Sometimes, the news has a real Mad Libs quality, in which it just seems like incredibly disparate words are smashed together and fashioned into a breaking development. That’s how I felt, anyway, after reading a Guardian story headlined “Tolkien estate blocks ‘JRR Token’ cryptocurrency.”
It may be a Mad Libs, but it’s also real. Someone really did try to create a Lord of the Rings/J R. R. Tolkien–themed cryptocurrency called “JRR Token,” with the “JRR” supposedly standing for “Journey from Risk to Reward.” Billy Boyd, who played the hobbit Pippin in Peter Jackson’s trilogy, even signed up to promote it, claiming in a promotional video that “Saruman was trying to unify Middle Earth under centralised rule whereas the fellowship wanted decentralisation. Cryptocurrency is literally a decentralised network.”
But the Tolkien Estate was having none of it, swiftly taking legal action to block JRR Token:
It took action almost immediately via the World Intellectual Property Organization’s arbitration procedure, where it argued that the product infringed its trademark rights to JRR Tolkien’s name, and that the domain name was “specifically designed to mislead internet users into believing that it and the website to which it resolves have some legitimate commercial connection” with Tolkien. It pointed out that only the letters “L” and “I” were omitted from the domain name.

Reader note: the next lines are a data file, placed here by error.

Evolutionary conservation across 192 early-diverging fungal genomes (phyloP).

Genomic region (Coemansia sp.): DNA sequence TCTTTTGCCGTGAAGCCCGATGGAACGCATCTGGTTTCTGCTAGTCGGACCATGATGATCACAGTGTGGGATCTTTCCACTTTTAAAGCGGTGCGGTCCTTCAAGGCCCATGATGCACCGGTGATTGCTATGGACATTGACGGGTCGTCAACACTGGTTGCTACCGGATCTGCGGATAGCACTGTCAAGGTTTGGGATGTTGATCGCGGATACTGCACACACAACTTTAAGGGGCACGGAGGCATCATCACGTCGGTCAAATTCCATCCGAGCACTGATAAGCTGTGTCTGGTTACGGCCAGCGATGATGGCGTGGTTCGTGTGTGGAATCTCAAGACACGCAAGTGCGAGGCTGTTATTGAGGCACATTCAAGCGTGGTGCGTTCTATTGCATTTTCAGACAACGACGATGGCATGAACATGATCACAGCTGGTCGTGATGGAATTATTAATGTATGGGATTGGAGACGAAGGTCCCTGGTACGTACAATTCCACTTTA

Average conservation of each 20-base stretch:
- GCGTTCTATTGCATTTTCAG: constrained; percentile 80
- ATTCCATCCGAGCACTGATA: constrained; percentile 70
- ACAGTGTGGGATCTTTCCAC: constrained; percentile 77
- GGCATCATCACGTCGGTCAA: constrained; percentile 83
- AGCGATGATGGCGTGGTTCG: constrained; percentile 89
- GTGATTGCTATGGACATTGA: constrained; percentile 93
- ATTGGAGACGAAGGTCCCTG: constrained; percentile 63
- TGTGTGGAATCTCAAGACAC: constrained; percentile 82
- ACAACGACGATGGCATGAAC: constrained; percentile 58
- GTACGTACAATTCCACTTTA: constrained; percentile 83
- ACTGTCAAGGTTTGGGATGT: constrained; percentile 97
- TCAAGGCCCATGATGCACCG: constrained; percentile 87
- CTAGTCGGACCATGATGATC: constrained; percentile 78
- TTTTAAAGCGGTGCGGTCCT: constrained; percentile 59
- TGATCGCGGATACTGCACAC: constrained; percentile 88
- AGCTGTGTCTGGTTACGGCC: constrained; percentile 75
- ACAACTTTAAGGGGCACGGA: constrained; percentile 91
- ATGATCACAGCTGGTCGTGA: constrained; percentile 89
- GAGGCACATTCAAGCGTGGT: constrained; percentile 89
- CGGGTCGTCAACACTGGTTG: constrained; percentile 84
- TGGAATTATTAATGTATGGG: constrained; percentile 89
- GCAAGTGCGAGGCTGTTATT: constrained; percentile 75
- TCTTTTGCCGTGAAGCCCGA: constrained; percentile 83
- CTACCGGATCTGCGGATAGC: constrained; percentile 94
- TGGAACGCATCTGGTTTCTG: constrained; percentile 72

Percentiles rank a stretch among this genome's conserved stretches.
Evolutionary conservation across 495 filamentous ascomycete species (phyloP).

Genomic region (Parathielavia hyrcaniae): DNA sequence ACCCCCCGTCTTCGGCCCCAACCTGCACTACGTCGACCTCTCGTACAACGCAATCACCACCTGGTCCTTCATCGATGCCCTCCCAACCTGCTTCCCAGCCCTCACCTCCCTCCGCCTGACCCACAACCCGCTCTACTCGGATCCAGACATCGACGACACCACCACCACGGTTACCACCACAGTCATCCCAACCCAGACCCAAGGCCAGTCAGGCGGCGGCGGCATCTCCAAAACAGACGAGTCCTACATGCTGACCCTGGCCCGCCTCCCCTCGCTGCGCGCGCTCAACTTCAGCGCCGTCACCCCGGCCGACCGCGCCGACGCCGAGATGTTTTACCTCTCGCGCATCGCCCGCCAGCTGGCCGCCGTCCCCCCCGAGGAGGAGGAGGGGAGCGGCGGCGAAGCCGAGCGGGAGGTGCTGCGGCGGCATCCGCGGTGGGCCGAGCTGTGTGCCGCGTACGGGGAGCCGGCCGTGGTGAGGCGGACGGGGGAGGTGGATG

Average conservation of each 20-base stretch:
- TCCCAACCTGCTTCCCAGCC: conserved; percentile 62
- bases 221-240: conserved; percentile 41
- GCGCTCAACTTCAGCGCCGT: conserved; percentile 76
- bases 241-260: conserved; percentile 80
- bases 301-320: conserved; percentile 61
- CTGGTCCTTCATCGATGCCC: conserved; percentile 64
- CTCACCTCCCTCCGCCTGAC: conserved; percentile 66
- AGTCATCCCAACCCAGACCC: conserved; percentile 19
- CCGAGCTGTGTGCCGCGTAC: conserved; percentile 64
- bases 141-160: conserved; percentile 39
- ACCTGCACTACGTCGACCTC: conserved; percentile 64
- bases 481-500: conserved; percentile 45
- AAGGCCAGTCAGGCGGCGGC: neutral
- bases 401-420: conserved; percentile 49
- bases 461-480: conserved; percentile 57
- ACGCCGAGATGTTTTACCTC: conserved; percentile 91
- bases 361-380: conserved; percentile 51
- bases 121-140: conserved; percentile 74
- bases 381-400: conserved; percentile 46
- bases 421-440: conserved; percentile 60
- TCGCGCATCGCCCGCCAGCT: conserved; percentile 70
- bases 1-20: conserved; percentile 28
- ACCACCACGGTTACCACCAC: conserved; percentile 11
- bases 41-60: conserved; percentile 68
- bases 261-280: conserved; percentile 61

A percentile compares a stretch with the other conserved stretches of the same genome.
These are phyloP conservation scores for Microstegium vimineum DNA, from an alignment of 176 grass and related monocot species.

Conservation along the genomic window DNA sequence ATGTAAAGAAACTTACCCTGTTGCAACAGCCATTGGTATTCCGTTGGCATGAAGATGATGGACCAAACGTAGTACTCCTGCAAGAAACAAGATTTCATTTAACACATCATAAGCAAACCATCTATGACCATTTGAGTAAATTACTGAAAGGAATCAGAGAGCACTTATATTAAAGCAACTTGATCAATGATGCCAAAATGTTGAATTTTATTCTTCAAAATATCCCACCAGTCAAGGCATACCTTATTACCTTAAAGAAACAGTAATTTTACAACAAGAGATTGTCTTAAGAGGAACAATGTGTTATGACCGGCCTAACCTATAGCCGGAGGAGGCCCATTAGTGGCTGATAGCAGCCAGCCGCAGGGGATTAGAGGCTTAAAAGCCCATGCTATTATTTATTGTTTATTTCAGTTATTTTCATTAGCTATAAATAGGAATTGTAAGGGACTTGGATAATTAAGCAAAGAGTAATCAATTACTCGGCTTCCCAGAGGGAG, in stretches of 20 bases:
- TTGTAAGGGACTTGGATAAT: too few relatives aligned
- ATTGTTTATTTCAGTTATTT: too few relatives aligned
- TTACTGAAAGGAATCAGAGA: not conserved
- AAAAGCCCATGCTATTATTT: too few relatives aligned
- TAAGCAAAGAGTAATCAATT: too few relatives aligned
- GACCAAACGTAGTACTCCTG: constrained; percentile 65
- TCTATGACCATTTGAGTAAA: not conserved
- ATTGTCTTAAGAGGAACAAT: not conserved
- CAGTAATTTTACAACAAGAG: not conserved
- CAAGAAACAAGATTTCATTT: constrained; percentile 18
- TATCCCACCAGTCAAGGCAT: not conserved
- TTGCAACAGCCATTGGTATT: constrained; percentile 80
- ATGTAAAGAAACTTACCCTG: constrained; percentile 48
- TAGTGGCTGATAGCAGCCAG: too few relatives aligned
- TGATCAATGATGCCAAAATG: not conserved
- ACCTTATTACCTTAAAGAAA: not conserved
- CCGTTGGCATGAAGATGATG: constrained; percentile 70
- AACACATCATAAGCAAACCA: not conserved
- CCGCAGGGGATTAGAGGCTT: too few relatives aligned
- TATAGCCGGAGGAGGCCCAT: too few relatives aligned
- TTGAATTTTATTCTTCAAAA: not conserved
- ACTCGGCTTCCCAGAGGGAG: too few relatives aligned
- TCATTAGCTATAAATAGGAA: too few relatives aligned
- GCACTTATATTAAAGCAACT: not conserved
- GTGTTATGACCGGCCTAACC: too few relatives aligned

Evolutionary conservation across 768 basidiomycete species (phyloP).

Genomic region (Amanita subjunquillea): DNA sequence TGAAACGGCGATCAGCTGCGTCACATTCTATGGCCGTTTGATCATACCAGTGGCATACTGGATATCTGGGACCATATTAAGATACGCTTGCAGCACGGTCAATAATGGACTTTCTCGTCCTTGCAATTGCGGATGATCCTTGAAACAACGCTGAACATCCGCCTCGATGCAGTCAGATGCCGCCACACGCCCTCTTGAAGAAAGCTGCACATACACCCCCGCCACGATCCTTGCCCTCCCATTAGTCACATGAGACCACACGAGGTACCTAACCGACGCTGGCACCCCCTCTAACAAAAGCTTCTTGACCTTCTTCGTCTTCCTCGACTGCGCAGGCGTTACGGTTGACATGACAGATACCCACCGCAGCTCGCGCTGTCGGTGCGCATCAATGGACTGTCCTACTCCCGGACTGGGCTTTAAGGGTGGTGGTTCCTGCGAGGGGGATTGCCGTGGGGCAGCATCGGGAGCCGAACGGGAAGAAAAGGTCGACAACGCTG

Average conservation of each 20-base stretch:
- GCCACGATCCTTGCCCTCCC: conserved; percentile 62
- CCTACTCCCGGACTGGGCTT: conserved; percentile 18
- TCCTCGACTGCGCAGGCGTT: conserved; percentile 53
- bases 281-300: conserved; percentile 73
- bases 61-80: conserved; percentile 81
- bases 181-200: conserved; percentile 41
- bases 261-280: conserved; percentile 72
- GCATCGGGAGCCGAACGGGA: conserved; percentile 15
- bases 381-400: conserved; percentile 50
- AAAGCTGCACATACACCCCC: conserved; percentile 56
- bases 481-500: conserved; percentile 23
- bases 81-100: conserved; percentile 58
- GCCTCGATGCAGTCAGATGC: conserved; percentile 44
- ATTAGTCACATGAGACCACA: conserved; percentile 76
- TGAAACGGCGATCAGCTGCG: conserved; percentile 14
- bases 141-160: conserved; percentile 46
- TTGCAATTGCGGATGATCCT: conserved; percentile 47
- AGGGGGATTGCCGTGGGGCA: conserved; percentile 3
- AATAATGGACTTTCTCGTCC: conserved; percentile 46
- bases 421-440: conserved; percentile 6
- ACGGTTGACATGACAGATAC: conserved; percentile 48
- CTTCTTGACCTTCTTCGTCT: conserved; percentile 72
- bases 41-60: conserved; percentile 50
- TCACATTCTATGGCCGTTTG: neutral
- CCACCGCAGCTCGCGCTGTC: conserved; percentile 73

The developer said in response that JRR Token was intended to reference “a unique form of digital currency”, rather than the late fantasy author, and that the fact that the domain name “brings to mind” the name JRR Tolkien is parody rather than bad faith. “The introductory header on the website homepage ‘One Token That Rules Them All’, referencing the famous phrase ‘One ring to rule them all’ . . . produces a humorous difference in order to invoke the desired effect of a parody,” it said, in the WIPO’s summary of its argument.
The WIPO’s arbitrator, however, said that “the respondent does not specify why the disputed domain name is humorous, funny or nail-biting, and not just a domain name chosen due to its similarities with the [Tolkien estate’s] trademarks to take commercial advantage of its evocation”.
The Tolkien estate prevailed, also getting the domain name JRRToken.com in the process. This is probably for the best; the cryptocurrency was clearly leaning on the Lord of the Rings connection as a kind of promotional gimmick. Moreover, Tolkien himself, who had strong Luddite tendencies, would certainly have hated seeing his work abused in this way.
It is an interesting question, however, what some of his characters might have thought of crypto. Despite Boyd’s statement above, Saruman would have probably been a fan. Smaug the Dragon undoubtedly would have purloined a vast hoard of crypto, which Thorin Oakenshield would have desperately wanted back. Sauron would have probably helped others make their own cryptocurrencies, but while secretly laboring to make his own to which they were all somehow tied. And Gollum would have purchased a single Bitcoin early on, become rich, then forgot his password. It’s not hard to imagine his cries of “My precious!” being replaced with “My password!”